Auxins are a potent growth hormone released by plants in their natural state. They encourage cell division, stem and root growth and are present in shoot and root tips. They can also have a significant impact on plant orientation by encouraging cell division on one side of the plant in response to sunlight and gravity.
Plants require sunshine, water, oxygen, and minerals to grow and develop. There are outside influences. Aside from these, plants' growth and development are governed by certain intrinsic influences. Plant hormones, also known as phytohormones, are a form of a hormone produced by plants.
All growth and development processes, such as cell division, enlargement, flowering, seed formation, dormancy, and abscission, are regulated by plant hormones.
Plant hormones are classified into two groups based on their actions:
Plant Growth Promoters
Plant Growth Inhibitors
Auxin is a word that means "to rise." In agricultural and horticultural practices, they are widely used. They are found in the rising apices of roots and stems before migrating to other parts of the plant to perform their functions.
Natural: Indole-3-acetic acid (IAA), Indole butyric acid (IBA)
Synthetic: 2,4-D (2,4-Dichlorophenoxyacetic acid), NAA (Naphthalene acetic acid)
Auxin in Plants
Role of Auxins
Auxins stimulate shoot elongation by influencing gibberellins, which facilitate cell elongation. This lengthens the plant. Gibberellins, and thus auxins, increase the distance between nodes, allowing branch points to be spaced further apart.
Controlling Seedling Orientation
Charles Darwin and his son Francis were among the first to note the seedlings bend toward the sun. However, where auxins are located and how they affect cells inside the plant determine whether a new shoot develops into the soil or towards the light. Gravity can cause auxins to migrate downward and laterally away from light. Cells grow faster in areas of the plant where auxin levels are high.
When auxin is added to a cut stem, the stem will begin to form roots at the cut.
Auxins in the flower facilitate the maturation of the ovary wall as well as steps in the full growth of the fruit.
Auxins can be synthesized or formed naturally (by the plant) (in a lab). When synthesized, they can be used as a pesticide in high concentrations, causing rapid development. 2-4-D is an auxin-based herbicide that is specifically designed to cause dicots (plants like dandelions) to grow rapidly and uncontrollably, eventually destroying the plant.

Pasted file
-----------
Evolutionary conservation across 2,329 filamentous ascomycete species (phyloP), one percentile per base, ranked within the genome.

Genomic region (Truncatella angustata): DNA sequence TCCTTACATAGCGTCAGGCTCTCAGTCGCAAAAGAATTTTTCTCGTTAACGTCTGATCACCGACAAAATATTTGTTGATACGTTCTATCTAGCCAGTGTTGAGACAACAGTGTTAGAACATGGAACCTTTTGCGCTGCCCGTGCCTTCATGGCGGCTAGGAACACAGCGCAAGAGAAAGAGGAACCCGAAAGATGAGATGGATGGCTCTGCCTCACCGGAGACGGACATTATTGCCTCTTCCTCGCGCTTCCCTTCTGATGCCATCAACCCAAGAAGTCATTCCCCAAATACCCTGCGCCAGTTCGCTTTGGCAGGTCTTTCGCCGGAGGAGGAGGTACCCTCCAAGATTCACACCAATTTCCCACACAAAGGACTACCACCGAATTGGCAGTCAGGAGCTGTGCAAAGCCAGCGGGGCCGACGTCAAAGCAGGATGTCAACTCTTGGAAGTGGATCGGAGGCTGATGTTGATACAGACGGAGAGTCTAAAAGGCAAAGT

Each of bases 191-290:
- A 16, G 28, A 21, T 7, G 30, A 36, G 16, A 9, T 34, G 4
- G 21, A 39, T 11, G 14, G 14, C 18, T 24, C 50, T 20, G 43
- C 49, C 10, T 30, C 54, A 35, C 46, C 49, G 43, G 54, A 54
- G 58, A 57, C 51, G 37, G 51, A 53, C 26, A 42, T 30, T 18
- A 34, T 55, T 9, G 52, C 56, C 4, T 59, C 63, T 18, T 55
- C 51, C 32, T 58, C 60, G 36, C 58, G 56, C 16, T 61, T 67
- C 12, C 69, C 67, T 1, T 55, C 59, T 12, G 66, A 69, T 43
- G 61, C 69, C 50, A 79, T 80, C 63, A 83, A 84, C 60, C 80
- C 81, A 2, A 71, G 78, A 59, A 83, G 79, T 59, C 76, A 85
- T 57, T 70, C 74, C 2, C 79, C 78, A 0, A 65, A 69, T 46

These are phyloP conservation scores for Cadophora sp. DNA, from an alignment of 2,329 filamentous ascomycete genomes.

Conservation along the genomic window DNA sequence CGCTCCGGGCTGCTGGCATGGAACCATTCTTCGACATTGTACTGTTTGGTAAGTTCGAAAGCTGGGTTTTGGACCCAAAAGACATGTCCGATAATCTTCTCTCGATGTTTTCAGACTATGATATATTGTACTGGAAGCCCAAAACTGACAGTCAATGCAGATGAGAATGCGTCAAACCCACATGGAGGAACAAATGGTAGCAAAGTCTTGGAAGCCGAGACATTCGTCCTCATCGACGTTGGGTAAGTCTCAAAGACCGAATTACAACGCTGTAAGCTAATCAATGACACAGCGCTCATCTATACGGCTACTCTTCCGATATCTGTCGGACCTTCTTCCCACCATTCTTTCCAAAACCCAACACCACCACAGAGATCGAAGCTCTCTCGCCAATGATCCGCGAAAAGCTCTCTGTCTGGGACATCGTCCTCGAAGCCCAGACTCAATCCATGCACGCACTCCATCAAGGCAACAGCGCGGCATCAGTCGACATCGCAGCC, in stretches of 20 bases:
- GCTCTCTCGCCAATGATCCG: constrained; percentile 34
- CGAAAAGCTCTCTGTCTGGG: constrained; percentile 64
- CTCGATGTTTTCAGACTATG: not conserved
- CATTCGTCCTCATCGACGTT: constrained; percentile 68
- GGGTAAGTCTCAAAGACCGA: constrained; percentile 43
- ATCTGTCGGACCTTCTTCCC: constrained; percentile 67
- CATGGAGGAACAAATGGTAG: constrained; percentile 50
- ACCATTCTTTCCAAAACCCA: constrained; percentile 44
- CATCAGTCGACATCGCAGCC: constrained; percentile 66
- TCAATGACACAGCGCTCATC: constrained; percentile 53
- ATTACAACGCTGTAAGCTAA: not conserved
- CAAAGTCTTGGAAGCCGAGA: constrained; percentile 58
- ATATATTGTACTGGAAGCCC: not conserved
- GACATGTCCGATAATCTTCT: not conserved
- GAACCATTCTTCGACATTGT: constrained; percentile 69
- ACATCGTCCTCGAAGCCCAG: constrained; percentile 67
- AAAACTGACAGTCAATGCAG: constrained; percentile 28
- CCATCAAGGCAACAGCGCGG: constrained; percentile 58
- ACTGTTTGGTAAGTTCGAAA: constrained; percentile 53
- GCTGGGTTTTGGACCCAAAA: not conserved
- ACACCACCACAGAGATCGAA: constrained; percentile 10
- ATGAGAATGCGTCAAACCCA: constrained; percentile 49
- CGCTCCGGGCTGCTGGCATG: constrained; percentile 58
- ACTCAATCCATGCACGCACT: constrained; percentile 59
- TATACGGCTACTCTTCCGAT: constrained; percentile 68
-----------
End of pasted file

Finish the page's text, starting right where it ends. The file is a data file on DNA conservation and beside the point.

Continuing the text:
What is Auxin Plant Hormone?
Auxin is a plant hormone derived from tryptophan, an amino acid. Auxins may be one of several molecules, but they are all involved in cellular regulation in some way. Plant hormones come in five different forms. Auxin molecules are one of them. Gibberellins, cytokinins, ethylene, and abscisic acid are the other main classes. Auxin was the first of these groups to be discovered, and it was isolated chemically in the 1930s. Indoleacetic acid, or IAA, is the most widely used auxin. IAA is an auxin that is essential for plant tissue growth and development. Scientists have been able to replicate similar structures, known as synthetic growth regulators, by studying auxin molecules.
Functions of Auxin in Plants
Stem and root cell elongation
IAA in the apical bud suppresses the development of lateral buds due to apical dominance.
Parthenocarpy, or the growth of fruit without fertilization, is induced, for example, in tomatoes.
Prevents leaves, flowers, and fruits from falling prematurely.
Useful in stem cuttings and grafting where it encourages flowering, such as in pineapples.
2,4-D is a commonly used herbicide for killing unwanted dicot weeds without harming monocot plants.
Cell division and xylem differentiation are aided by this substance.